Since that is not going to happen (and even if it did?), the search for better ethics also becomes one of having to think counternarratively. Case in point: Are the sub-fields of machine learning (ML) and algorithmic decisionmaking (ADM) to which AI ethicists are giving great attention actually moribund and energy-less in ways we–that is, those of us who become instant experts in AI by reading the secondary literature–do not comprehend? Is there a story here we could be telling instead not just about “AI ethics” but also about “AI” and “ethics” more generally?

–One counternarrative centers around AI obsolescence. Rapid obsolescence of software and equipment used in ML and ADM is a topic that, at least to the present (and I stand to be corrected), hasn’t been given as much attention as readers might expect.

To my mind, obsolescence is more important than AI transparency or fairness, if only because the former changes the “with-respect-to-what’s” of the latter two. Nor is this surprising as the Anthropocene will make obsolete many other things that matter as well, including current understandings of AI and ethics.

–So what? One answer can be found in treating the Anthropocene’s rendering so much obsolete as its own policy palimpsest.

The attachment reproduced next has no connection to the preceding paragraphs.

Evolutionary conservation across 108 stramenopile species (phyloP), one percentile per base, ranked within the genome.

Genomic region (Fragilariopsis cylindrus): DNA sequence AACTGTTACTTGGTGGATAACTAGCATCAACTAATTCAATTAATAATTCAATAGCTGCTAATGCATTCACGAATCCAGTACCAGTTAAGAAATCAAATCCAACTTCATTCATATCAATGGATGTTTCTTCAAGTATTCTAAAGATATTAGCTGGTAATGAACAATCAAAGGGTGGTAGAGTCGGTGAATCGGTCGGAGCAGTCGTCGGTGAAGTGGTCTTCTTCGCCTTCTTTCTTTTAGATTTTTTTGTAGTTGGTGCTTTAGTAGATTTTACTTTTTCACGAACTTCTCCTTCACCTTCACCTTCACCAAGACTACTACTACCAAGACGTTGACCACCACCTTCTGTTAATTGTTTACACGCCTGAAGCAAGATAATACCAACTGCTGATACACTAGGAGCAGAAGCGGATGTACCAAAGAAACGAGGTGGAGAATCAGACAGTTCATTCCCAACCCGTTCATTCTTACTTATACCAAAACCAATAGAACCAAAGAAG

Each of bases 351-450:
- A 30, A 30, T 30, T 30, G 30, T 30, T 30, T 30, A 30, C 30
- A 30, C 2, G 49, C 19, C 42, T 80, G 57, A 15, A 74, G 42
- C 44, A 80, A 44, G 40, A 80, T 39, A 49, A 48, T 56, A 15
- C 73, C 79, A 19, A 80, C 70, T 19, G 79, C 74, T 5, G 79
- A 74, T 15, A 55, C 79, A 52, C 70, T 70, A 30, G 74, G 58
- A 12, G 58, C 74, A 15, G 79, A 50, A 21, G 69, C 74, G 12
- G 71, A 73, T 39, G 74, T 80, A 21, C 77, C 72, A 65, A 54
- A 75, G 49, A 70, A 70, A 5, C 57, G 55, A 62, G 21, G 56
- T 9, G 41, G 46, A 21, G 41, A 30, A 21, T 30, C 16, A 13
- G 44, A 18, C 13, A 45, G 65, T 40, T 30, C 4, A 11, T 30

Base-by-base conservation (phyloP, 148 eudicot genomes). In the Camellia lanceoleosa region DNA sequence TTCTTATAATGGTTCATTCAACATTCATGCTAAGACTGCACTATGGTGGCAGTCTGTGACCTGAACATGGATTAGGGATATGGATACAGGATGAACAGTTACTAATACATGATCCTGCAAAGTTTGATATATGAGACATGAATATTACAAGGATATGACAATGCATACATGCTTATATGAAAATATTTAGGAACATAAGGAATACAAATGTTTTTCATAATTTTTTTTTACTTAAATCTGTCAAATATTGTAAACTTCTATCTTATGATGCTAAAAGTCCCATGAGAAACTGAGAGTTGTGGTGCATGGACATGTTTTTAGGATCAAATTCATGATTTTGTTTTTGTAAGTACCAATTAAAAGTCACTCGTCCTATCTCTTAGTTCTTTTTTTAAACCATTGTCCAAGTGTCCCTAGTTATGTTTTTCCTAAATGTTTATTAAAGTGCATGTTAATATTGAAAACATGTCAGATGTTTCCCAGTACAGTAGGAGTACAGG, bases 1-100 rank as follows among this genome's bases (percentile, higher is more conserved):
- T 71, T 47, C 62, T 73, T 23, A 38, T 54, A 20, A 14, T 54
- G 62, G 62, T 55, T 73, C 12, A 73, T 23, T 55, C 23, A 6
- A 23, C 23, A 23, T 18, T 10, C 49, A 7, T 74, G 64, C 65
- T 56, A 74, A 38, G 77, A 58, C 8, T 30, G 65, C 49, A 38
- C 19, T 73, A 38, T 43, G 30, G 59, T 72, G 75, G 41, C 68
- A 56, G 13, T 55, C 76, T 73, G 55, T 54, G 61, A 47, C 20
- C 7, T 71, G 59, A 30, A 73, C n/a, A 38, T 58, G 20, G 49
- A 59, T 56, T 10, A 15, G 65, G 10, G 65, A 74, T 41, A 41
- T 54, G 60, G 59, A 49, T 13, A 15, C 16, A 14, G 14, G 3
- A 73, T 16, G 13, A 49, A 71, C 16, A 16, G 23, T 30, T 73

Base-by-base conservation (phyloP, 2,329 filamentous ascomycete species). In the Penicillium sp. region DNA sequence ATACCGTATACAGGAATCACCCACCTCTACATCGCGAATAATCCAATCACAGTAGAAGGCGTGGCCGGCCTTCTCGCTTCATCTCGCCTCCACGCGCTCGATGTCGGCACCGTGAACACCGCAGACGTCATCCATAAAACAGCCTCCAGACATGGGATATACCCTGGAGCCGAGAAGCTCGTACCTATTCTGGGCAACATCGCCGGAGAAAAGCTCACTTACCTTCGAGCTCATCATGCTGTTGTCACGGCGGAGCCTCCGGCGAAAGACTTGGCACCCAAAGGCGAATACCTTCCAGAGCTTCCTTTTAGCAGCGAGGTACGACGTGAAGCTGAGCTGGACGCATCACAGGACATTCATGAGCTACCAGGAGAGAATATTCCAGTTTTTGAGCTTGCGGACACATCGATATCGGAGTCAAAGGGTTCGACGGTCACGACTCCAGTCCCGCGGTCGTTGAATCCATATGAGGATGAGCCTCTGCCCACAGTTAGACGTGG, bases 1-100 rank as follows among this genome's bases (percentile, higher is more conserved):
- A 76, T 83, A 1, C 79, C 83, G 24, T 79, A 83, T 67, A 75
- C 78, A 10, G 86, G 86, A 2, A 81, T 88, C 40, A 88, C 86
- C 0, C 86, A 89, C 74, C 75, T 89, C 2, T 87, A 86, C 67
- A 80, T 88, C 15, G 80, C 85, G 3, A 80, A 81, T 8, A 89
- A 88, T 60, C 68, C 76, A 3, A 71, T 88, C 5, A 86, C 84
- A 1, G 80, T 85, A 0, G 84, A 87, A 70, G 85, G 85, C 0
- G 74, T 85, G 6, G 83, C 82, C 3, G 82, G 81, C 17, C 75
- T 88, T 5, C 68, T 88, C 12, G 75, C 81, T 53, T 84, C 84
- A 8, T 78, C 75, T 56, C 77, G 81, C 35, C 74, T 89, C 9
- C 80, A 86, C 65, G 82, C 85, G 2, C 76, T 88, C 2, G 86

As discussed more fully in Part II examples, a policy palimpsest is accreted over time for a longstanding policy issue and is most notable because of its erasures, effacements and abrupt supercessions of past policy and management narratives when assembling current arguments for or against that issue. Points get left out and then missed altogether as the issue is said to evolve. If so, then the palimpsest about “obsolescence” (including but not limited to AI) can be taken as a kind of reflectivity undertaken over time with respect to erasures, effacements in and for the Anthropocene. One could say the Anthropocene is already the most reflexive epoch humans and the more-than-human have ever witnessed.

This means the businesses and enterprises of ML and ADM–and those in the less visible or more granular sub-fields collapsed under the rubric AI–are better seen as having a temporary work permit than permanent citizenship. Otherwise, surprise itself would become obsolete and not worth the hard work of any kind of AI ethics, right?

–For many, however, the surprises ahead are bad or too little/too late. Worse: Doomer-lit generally nails home that we don’t need to provoke widespread fear and dread of Global Collapse so as to push for advance or remedy, because, well, the “we” no longer believe in either.

Fortunately, such a hallucinatory precision is no way evident everywhere in the Anthropocene. Indeed, ethics stand to obsolescence as surprises stand to the Anthropocene. Or at least, that is what I have learned from AI ethics.